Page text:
Last year we wrote about an Illinois asbestos case that addressed the issue of whether an employer could be liable to the spouse of an employee who contracted mesothelioma cancer from asbestos found on the work clothes worn home by the employee. In Simpkins v. CSX Corp., No 5-07-0346, the Fifth District of the Appellate Court of Illinois concluded that the defendant owed the plaintiff a duty to protect her from “take-home exposure” to asbestos, but noted that the finding of a duty does not amount to a finding of liability and that the plaintiff would still have to prove her case in court.
Just last month, the Fourth District of the Appellate Court of Illinois considered the a similar issue in Rodarmel v. Pnuemo Abex L.L.C., No. 4â€“10â€“0463–namely, whether, during the 1950s, the employer owed a duty to the wife of an employee to warn her of the dangers of asbestos brought home on clothing.
In Rodarmel, the court focused on the issue of whether a duty to warn was owed. In reaching its decision, it analyzed what was known about the hazards of asbestos in the 1950s and came to the opposite conclusion of the court in Simpkins on the issue of foreseeability. Specifically, the court concluded that the risk of sustaining injuries from asbestos on clothing worn in the factory and then worn home wasn’t foreseeable and thus the defendant didn’t owe the plaintiff a duty:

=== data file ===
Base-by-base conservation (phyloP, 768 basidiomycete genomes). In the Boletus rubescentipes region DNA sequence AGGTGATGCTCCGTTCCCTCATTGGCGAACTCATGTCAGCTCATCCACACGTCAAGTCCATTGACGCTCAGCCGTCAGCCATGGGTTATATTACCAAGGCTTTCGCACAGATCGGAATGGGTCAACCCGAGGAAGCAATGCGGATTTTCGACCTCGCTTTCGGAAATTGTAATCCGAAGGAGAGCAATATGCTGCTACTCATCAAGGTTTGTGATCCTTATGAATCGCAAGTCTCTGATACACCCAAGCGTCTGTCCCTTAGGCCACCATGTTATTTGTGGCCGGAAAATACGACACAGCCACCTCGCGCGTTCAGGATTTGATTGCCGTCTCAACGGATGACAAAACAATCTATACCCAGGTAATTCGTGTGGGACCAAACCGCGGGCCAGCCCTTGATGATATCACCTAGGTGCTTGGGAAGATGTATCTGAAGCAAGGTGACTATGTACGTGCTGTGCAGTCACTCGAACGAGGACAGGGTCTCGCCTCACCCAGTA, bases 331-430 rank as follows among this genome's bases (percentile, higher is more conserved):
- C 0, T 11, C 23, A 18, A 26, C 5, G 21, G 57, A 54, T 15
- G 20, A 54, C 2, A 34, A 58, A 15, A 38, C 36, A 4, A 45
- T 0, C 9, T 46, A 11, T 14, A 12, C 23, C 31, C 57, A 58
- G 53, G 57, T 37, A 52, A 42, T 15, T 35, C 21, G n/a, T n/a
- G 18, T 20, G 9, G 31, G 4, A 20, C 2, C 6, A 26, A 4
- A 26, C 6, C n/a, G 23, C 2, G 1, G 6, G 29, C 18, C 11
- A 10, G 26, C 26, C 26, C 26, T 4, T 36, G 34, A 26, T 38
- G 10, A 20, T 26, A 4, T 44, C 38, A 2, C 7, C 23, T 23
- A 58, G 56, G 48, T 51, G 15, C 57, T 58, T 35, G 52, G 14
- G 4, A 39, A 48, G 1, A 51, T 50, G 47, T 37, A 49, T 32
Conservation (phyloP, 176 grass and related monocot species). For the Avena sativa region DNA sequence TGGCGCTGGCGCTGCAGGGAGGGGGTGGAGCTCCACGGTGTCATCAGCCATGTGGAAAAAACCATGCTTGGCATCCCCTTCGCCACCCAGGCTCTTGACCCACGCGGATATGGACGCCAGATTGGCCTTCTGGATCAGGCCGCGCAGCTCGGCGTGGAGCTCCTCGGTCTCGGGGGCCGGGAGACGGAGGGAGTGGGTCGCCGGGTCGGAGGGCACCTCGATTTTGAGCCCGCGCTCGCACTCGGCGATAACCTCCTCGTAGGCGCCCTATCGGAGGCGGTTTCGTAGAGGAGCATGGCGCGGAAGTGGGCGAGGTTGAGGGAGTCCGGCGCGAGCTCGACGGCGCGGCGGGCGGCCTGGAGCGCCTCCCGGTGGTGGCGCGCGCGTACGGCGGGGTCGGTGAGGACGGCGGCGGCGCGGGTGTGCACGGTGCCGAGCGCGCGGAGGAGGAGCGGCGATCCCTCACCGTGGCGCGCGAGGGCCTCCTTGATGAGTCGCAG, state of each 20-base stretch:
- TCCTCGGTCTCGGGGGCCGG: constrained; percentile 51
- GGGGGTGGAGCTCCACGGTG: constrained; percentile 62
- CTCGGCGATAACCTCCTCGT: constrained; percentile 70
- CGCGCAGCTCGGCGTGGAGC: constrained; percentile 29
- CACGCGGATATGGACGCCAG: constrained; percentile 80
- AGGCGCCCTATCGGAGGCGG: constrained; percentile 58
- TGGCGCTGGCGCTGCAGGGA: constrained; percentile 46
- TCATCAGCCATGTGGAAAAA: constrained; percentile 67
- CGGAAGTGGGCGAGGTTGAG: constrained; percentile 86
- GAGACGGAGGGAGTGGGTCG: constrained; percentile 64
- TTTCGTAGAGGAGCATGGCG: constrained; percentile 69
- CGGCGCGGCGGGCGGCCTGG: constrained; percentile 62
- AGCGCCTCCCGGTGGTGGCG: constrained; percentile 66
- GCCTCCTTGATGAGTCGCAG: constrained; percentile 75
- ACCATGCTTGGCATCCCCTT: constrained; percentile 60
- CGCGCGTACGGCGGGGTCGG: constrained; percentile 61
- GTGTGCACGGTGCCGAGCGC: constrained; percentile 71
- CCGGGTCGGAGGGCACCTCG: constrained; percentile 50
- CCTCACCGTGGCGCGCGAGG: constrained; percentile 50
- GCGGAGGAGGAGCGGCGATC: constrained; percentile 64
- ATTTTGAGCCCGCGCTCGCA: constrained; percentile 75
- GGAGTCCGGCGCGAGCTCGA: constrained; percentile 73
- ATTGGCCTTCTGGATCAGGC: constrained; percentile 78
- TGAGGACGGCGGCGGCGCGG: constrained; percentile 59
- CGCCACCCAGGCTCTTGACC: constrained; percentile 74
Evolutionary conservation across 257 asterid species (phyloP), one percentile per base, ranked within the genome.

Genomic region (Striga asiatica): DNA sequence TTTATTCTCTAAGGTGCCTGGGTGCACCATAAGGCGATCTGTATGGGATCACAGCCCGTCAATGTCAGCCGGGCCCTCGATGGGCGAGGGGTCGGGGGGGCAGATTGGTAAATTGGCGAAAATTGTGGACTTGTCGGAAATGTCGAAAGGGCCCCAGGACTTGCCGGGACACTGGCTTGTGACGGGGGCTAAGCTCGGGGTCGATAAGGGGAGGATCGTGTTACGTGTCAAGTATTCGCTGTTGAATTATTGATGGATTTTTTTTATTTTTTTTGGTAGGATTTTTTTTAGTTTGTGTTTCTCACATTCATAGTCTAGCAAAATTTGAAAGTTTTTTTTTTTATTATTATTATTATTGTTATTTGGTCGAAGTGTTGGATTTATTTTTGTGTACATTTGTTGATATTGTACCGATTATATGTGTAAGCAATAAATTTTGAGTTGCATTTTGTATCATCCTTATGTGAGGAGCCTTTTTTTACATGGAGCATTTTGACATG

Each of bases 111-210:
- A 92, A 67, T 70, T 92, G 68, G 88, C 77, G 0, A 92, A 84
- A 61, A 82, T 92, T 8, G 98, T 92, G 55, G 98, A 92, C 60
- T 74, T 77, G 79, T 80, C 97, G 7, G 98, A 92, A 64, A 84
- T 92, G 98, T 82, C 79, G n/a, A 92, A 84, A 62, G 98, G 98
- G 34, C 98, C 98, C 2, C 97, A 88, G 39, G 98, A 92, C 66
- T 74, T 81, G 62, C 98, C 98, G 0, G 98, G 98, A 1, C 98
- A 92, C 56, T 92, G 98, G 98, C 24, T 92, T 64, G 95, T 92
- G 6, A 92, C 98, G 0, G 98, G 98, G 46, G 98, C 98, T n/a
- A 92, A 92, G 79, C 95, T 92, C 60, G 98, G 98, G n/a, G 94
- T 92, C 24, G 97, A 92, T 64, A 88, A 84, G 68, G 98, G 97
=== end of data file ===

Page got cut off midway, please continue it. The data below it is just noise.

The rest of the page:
(Defendant) owed Juanita Rodarmel no duty, in the period of 1953 to 1956, to warn her against the danger of asbestos carried home on clothing (in contrast to the danger of intensive exposure to asbestos in factories). Our reason for so holding is that in 1953 through 1956, the infliction of illness merely from asbestos carried home on clothing was not reasonably foreseeable, given what was known during that period….Therefore, we hold that Abex, like Honeywell, was entitled to a judgment notwithstanding the verdict, not only because of a lack of duty but also because of a lack of evidence on the agreement element of a civil conspiracy.
Perhaps the contrary holdings can be explained by the different time frames at issue. In Rodarmel, the exposure occurred from 1953-56, whereas in Simpkins it occurred from 1958-64, when, presumably, more was known regarding the harmful effects of exposure to asbestos. However, Simpkins wasn’t referenced in the Rodarmel decision so it’s difficult to surmise whether that fact alone distinguished the two holdings.
Either way, it’s an unfortunate result for Mrs. Rodarmel and the decision will stand unless she decides to file another appeal.